Kurt- and, i was a little mentally ill during my time in baltimore, things didn’t really suck. i was doing a lot of playing and traveling…began a relationship with an orchestra that took me around the world a few times to places like Jordan and Siberia and Zimbabwe, got to know barb (who we met in richmond on our first tour- i ended up living with her down there after finishing in maryland, this in a huge ramshackle old house in a very poor but very beautiful neighborhood; we moved to chicago together…i guess you could say that she, and kyle’s wife eveline, are by now old members of the lozenge family, too, and the family keeps getting bigger…), spent a lot of time in new york and philly, a lot of time sitting up all night on my stoop in downtown baltimore with a 40 ouncer hanging out with whoever was passing by..i don’t know…it didn’t SUCK, really…

i also disagree with kyle’s use of “grown-up plans.” …just ’cause we’ve ended up doing things differently, and just ’cause a lot of what’s transpired in the past few years (speaking strictly for myself, of course) hasn’t inspired much confidence in the development of maturity, well, i guess i’m just trying to divorce the whole line of communication from the loaded, standardly-defined notions of “grown-up.”

J – Did the works of John Zorn or Ennio Morricone influence your compositions in any way? On a broader scale, who are the band’s influences in general?

Kyle- zorn, most definitely and directly in the early days. he formed the bridge for me, at least, from hardcore/noise/etc into the world of avant-jazz and free improv. as for other influences, it’s very hard to say; everyone should answer for himself. i’d really like to think that LOZENGE has evolved entirely its own sound and internal logic by now; but what filled MY ears during our formative years were the likes of Ruins, Boredoms, the Ex, Dog Faced Hermans, Zeni Geva, Foetus, Pussy Galore, Birthday Party, the whole Albini empire… these days, i’m much more likely to be listening to free improvisation, crackly elctroacoustic noise, Messaien… the only *newer* rock bands that turn me on lately are things like Melt Banana, U.S. Maple, our friends Cheer Accident , Herc, My Name is Rar-Rar, Palgue of Yeti…

Philip- As a proofreader, I must say: Melt-Banana, Cheer-Accident, Herc., My Name Is Rar-Rar, and Plague of Yeti. Yes yes. Morricone? No. Zorn? Yes again, though mostly Painkiller and the stuff Naked City played on “Torture Garden.”

Ruins yes, Boredoms yes. Though the Boredoms are a fucking pot-smoking ambient band now. Sigh. Back in ’92 I liked everything Kyle said, and also NoMeansNo, Barkmarket, Cop Shoot Cop, Jesus Lizard, Einsturzende Neubauten, Jon Spencer. Among others. These days–well, I’ll get to that.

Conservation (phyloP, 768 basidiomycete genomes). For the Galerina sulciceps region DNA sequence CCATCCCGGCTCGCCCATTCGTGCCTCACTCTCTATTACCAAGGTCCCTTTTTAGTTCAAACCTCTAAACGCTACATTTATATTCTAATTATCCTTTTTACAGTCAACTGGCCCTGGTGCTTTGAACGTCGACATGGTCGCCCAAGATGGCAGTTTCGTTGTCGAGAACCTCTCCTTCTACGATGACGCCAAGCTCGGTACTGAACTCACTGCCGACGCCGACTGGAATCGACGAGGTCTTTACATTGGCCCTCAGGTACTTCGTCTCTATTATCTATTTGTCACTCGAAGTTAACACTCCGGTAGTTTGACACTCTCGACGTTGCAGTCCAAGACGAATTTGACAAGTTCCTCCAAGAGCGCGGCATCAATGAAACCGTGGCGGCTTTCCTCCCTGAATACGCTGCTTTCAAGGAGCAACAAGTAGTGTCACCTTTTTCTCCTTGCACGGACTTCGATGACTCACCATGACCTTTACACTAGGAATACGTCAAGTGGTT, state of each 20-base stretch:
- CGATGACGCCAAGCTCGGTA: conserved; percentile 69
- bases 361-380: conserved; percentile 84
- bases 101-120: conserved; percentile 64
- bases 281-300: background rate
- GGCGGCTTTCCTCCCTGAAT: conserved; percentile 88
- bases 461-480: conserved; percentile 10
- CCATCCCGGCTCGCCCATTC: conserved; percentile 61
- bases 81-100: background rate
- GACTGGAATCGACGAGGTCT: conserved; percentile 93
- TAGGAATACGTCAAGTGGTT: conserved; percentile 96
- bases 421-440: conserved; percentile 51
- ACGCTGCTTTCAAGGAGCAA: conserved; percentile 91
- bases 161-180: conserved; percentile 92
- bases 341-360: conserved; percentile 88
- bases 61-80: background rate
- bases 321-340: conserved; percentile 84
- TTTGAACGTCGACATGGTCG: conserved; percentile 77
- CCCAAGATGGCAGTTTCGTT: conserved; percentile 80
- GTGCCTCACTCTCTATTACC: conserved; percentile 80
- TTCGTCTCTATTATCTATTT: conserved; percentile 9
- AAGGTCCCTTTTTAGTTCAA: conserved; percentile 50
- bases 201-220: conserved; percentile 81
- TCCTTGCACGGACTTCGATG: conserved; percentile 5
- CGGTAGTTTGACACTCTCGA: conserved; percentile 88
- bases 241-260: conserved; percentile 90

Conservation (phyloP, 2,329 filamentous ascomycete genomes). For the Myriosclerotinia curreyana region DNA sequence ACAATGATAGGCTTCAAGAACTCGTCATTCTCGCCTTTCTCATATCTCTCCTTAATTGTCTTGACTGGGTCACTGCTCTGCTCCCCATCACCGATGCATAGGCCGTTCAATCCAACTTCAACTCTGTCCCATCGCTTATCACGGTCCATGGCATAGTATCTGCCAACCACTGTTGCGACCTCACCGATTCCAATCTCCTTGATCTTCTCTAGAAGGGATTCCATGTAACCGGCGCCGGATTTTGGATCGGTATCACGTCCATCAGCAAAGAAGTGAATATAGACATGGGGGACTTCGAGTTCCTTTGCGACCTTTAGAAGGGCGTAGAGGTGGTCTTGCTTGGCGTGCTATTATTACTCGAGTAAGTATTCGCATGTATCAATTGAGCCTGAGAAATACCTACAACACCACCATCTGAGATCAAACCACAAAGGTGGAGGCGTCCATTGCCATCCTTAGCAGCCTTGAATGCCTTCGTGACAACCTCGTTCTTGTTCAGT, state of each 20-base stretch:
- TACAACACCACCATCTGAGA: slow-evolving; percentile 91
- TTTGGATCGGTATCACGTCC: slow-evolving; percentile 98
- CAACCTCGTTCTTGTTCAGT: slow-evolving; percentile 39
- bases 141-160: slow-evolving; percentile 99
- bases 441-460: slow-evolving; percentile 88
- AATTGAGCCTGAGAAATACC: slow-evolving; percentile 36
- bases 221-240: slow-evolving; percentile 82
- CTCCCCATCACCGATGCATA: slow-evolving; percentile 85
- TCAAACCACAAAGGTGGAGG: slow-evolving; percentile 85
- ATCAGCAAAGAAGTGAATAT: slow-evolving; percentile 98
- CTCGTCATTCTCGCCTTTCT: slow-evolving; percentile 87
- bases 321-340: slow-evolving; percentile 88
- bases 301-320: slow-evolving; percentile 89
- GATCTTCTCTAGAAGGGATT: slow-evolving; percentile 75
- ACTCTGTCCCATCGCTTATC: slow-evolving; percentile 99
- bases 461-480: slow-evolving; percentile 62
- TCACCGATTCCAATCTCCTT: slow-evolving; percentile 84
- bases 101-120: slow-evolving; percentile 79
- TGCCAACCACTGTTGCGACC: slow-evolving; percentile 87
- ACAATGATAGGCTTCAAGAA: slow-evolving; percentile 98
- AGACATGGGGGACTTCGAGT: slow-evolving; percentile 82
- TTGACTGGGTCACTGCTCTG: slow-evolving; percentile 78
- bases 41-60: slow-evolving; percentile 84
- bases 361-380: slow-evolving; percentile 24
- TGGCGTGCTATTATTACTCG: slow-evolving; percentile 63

As a drummer, I’d certainly LIKE to sound like Tatsuya Yoshida, or like one of those European free-jazz weirdos–say, Paul Lovens. But because I’m self-taught and semicompetent (and because my kit has so little overlap with a trap set, in layout or timbre), I don’t sound like much of anybody. I actually TRY not to come across as “industrial”. when I play nonmetrically, it’s a constant challenge to make all these clanks and ticks somehow breathe like an animal.

Kurt- uh, we could start getting really deep here, because it’s a given that we all listen to and think and feel music differently. a lot of the foreign music i listen to ends up somehow in what i play, for instance, but that might have to do with any number of things in addition to or instead of actual notes: phrasing, pacing, spirit, etc…that goes for everything really. i didn’t at all listen to the same things the other guys did (they introduced me to a lot of this music, but to tell the truth i wasn’t as impressed as they were), but somehow we ended up okay.

i grew up listening to motown, folk, and what are now referred to as oldies, dusties, and classic rock. spent growing up time in the andes (in colombia) and in the south texas border region, so started getting interested in ‘world music’ (but the real stuff). and always liked the metal, oh yeah. i play in various symphonies around town, and do other union work: dance bands, broadway musicals, etc., and i really love playing all that music, too. 20th century, uh, classical i guess–i have to mention messiaen, too, and ligeti, and varese, and xenakis, wow, the list goes on…life was changed for me in the earlier 90s by late coltrane, and then again in the mid 90s by keiji haino. oh, my god. lately, i’ve been really into those cheap cds you can get with animal sounds, bird sounds, nature sounds. i also, while working downtown, try to listen to what is going on under the surface noise. i think i’m starting to lose it, because more and more things that don’t really have anything to do with sound are ‘musically influencing’ me these days.

metal, i like gorguts, especially ‘obscura’.